If candies are chewy, wobbly or elastic, it’s usually because of the presence of partially hydrolyzed protein called collagen. In simple English, gelatin.
A friend of mine really loved to eat these colorful, wobbly, chewy and strange-looking candies. She called them different names, according to their shape and color. I was with her once when she bought a pack. She asked me to try some. As is my habit on things I buy and eat, I went through the ingredients when my eyes caught the word “gelatin.”
Checking every pack and every kind, I was surprised to see they all had gelatin. My friend asked me about it, and I explained to her some facts about gelatin and why some candies have it…
If candies are chewy, wobbly or elastic, it’s usually because of the presence of partially hydrolyzed protein called collagen. In simple English, gelatin. Gelatin comes from the Latin word gelatus, meaning stiff or frozen. It dissolves in hot water and forms a gel or jelly like feature when cooled down or frozen. It is a whitish, tasteless, odorless, and translucent substance extracted from the skin and bones of animals. This protein is present in all animal bodies—even in yours.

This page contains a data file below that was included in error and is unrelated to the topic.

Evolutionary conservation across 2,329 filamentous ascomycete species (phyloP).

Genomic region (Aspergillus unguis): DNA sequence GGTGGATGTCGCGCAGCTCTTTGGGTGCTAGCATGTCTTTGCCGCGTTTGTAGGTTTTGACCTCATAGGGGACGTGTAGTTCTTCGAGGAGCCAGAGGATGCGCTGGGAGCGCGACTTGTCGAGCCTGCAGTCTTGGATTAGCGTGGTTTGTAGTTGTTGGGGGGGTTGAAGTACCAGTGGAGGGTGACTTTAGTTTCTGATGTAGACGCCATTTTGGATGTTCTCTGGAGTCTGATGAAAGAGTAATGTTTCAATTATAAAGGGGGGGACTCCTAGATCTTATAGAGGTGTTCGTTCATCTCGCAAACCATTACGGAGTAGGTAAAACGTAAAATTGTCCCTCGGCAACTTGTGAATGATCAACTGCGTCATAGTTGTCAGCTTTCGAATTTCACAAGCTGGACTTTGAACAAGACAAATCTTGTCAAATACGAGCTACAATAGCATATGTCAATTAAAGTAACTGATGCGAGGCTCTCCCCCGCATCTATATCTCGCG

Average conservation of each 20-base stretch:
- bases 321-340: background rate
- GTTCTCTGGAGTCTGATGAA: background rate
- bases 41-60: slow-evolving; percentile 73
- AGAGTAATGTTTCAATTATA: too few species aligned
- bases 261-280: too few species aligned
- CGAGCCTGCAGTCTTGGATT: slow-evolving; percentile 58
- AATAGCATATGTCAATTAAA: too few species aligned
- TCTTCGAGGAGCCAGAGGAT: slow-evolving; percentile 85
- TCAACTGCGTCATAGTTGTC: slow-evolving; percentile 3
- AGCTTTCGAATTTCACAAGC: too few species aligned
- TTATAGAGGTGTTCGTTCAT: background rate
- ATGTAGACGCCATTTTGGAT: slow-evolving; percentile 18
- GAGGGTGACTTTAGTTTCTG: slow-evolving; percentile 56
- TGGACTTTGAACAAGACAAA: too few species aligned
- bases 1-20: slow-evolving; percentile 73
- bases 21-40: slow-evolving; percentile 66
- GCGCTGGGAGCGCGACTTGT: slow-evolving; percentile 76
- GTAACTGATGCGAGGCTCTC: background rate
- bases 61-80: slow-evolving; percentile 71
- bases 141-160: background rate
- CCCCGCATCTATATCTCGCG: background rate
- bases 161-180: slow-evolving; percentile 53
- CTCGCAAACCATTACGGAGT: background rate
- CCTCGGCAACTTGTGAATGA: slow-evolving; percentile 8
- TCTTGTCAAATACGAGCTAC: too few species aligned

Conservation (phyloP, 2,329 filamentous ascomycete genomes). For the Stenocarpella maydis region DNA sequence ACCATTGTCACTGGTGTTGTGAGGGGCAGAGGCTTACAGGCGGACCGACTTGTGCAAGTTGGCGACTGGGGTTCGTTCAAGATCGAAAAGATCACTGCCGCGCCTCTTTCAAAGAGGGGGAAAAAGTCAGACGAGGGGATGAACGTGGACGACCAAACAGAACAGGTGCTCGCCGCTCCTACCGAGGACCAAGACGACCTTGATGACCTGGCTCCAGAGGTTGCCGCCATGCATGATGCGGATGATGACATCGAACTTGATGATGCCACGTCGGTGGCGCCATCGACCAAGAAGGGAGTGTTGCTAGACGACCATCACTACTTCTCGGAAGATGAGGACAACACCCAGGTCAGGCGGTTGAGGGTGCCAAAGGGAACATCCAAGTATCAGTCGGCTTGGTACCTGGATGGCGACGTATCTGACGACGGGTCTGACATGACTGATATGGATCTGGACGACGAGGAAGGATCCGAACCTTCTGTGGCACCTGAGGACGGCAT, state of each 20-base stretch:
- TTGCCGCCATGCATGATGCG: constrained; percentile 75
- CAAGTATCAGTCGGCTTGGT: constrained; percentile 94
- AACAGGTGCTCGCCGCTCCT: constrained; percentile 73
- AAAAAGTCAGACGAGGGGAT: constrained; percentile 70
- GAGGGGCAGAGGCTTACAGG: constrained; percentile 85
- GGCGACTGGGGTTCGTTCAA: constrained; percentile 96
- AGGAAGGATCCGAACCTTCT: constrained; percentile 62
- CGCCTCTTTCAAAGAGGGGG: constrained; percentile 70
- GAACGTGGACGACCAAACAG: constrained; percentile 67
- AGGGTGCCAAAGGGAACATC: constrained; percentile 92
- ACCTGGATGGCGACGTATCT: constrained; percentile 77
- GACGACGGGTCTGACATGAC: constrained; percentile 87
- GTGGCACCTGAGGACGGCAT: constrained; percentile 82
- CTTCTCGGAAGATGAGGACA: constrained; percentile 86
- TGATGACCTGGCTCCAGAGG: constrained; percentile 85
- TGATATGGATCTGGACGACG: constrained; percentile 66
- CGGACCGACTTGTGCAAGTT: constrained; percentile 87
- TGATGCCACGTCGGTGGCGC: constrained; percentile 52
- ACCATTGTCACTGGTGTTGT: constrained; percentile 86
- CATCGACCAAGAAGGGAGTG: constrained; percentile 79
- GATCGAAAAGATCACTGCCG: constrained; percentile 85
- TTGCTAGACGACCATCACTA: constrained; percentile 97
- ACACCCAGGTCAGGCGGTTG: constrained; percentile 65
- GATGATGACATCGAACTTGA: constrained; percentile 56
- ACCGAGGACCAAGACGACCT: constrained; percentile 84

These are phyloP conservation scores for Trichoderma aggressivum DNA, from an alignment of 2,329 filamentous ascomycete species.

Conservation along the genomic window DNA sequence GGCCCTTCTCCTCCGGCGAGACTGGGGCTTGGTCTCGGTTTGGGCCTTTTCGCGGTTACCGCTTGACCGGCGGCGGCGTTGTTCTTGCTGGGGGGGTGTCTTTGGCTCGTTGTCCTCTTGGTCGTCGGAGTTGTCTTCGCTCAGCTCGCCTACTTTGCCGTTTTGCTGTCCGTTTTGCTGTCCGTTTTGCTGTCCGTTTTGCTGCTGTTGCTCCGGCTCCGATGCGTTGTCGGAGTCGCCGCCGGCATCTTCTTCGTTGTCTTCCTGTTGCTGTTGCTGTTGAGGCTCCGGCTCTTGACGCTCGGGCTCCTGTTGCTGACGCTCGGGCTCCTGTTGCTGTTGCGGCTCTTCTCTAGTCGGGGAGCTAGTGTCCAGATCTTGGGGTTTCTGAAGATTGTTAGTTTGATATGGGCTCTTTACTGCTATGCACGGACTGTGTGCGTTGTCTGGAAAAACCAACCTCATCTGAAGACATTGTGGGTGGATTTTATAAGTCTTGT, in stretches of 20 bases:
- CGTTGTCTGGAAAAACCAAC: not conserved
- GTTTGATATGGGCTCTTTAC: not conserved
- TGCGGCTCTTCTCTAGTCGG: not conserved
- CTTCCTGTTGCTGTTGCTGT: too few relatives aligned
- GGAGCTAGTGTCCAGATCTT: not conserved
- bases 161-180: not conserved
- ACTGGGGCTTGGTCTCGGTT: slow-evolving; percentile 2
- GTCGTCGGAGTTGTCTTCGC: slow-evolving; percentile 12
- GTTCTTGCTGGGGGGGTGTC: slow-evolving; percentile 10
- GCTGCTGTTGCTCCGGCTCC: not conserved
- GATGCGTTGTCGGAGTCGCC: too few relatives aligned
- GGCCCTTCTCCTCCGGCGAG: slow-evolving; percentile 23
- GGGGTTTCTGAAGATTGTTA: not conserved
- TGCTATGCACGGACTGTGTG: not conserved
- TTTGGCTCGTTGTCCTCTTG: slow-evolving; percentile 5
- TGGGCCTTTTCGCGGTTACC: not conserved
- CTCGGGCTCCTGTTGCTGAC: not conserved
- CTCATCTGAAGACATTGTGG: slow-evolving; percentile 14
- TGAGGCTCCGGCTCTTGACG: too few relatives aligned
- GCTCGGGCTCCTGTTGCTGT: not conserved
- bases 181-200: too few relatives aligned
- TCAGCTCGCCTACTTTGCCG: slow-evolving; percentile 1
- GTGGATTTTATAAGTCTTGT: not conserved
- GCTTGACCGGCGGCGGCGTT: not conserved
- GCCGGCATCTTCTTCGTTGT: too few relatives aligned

Its functional uses range from gelling, binding, emulsifying, film generating, and thickening. Gelatin is used in foods like dairy products, jams and candies; in photography for films, plates, and paper; in medicine as a coating for pills and some surgical dressings. In its impure form, it is used in the making of glue.
In candies, gelatin source is usually from hooves of calves. Sad but true. From an article by Roland Henykes on the safety of bovine-derived gelatin:
“About 65 % of the world-wide produced gelatin comes from hidesplits, connective tissue and the bones of cattle. Otherwise pigs serve for source material. Only in Australia, South Africa and New Zealand also sheep are used. The quality of the gelatin is influenced by the source of supply, which in Europe traditionally is mainly from pigs in the case of gelatin for food and medicaments.”
“There is such a huge demand of raw material, that a limitation to very young or especially natural living animals is not possible. But at least in Germany only slaughter wastes from animals, which are released for human consumption, are used for the production of gelatin for food and medicaments.”
Doesn’t sound very appetizing, does it? Well, if you’re vegetarian and seek the chewy stuff, look for vegetarian gelatin-called carageenan or agar-which comes from sea vegetation. Make it a habit to check the ingredients of what you buy and eat. Play safe; if in doubt, don’t buy! You lose nothing by not buying or eating candies.
In candies, gelatin source is usually from hooves of calves. Sad but true.